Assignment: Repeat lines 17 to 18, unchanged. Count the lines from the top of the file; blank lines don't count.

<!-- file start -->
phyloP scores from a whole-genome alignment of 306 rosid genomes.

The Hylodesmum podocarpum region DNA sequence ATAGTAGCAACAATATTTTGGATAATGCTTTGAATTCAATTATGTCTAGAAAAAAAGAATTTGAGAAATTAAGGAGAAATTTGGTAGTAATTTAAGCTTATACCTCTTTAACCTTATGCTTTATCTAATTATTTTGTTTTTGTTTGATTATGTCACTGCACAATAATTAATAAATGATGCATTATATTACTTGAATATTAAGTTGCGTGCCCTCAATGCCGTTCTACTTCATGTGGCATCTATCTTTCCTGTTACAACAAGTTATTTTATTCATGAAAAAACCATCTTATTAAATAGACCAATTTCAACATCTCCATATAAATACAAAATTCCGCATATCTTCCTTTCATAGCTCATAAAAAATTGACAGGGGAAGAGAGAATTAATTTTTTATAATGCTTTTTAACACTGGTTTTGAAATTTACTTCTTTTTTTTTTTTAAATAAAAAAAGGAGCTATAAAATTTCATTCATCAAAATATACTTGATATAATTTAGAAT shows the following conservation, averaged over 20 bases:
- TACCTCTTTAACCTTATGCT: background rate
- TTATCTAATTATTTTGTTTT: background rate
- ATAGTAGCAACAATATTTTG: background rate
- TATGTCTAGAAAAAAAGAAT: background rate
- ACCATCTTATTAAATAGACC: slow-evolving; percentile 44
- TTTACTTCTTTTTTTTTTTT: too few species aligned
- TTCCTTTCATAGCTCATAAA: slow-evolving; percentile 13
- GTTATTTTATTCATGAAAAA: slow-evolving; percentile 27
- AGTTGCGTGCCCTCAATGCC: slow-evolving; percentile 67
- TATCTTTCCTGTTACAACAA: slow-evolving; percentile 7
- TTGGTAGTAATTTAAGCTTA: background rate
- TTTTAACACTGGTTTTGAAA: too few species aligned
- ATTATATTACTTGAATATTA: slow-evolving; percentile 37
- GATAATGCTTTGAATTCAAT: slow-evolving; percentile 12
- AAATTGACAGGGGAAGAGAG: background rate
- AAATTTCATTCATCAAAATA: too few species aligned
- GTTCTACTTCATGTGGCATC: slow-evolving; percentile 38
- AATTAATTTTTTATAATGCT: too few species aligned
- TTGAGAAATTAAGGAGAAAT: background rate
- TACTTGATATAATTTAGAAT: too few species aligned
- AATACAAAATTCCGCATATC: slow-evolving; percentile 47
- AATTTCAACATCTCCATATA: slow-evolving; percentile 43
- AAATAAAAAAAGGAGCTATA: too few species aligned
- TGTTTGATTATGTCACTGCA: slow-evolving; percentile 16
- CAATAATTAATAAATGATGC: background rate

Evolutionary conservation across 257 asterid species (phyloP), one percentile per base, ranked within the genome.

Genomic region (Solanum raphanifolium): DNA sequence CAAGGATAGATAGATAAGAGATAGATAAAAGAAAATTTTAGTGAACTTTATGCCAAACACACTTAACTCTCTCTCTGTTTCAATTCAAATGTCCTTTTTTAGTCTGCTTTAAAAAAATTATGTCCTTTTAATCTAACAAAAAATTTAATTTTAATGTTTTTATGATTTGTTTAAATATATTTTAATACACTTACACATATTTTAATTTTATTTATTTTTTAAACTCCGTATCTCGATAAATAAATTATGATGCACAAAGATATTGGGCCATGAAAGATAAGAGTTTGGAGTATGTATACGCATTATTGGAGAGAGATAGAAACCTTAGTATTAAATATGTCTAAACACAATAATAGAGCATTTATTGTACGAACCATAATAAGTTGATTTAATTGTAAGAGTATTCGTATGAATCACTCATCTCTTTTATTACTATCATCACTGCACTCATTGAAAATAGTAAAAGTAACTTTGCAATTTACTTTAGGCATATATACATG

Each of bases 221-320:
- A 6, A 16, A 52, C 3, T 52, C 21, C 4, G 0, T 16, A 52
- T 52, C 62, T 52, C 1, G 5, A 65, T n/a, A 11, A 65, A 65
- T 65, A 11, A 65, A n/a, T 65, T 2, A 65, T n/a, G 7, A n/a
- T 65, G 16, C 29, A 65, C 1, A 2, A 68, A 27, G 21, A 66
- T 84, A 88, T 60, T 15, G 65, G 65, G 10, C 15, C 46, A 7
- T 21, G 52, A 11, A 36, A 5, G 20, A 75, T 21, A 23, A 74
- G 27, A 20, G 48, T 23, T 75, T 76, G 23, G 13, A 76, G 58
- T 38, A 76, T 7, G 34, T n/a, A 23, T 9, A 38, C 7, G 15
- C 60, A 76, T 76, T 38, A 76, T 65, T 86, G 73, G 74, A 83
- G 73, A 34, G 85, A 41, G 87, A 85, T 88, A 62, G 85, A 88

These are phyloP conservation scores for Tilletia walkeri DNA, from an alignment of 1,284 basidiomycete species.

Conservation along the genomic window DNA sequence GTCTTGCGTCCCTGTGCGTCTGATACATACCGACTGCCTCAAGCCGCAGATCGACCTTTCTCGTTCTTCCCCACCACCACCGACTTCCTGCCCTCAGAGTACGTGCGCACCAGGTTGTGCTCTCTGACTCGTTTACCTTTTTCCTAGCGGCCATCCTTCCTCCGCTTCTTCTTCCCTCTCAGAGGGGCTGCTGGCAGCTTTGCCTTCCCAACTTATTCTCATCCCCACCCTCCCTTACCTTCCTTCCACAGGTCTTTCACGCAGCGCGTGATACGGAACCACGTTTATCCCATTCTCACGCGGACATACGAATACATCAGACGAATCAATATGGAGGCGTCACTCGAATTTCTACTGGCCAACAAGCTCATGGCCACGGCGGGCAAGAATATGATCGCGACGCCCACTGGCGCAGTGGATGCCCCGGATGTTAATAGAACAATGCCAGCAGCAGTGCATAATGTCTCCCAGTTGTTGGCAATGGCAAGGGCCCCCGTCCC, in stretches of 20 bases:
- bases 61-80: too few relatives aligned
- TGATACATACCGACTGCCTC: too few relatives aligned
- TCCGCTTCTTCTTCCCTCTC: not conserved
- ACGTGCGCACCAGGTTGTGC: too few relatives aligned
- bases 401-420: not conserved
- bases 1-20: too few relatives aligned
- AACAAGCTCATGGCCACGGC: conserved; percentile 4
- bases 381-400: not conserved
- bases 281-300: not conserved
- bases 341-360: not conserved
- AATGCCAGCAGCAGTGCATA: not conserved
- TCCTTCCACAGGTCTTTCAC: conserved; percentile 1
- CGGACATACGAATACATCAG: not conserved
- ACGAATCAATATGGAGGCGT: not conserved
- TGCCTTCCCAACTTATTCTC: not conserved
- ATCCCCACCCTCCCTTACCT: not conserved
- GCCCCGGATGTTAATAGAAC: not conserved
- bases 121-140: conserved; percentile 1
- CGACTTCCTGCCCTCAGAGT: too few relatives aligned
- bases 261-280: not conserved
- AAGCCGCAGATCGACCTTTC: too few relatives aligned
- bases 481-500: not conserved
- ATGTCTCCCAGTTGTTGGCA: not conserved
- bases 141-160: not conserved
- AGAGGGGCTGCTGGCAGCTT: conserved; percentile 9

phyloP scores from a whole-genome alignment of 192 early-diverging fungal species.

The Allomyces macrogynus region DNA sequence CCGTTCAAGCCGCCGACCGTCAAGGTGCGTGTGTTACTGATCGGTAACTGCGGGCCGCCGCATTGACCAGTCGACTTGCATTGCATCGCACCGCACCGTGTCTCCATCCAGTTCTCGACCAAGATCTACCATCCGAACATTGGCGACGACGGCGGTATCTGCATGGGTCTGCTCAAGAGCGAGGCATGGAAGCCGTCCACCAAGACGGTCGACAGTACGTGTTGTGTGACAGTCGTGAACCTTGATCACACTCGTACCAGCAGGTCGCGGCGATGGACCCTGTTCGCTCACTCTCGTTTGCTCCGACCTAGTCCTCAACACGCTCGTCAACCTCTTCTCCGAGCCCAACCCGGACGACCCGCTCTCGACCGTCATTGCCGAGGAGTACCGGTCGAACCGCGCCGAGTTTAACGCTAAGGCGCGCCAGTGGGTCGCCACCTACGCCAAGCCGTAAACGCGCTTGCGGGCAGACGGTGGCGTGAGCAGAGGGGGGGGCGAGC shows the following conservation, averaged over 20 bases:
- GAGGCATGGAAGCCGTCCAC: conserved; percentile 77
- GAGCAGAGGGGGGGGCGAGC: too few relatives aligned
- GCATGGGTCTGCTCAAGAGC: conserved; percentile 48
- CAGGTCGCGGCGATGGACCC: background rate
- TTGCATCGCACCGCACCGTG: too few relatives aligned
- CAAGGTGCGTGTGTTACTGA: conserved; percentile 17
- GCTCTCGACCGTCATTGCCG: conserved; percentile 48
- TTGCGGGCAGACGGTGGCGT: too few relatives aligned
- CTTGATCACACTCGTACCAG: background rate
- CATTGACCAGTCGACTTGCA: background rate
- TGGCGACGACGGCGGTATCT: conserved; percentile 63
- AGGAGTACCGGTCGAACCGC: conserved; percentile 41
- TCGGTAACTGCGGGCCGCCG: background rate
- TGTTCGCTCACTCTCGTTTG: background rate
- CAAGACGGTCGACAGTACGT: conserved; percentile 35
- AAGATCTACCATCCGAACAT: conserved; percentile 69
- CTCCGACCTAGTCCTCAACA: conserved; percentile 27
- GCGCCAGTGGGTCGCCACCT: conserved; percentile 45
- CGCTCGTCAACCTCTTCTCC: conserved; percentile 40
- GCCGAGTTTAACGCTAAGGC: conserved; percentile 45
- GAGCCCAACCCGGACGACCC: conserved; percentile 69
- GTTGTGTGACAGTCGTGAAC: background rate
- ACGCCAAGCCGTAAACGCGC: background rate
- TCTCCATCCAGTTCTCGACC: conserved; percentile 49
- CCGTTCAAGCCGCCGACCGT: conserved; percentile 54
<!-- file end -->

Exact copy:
- AAATTGACAGGGGAAGAGAG: background rate
- AAATTTCATTCATCAAAATA: too few species aligned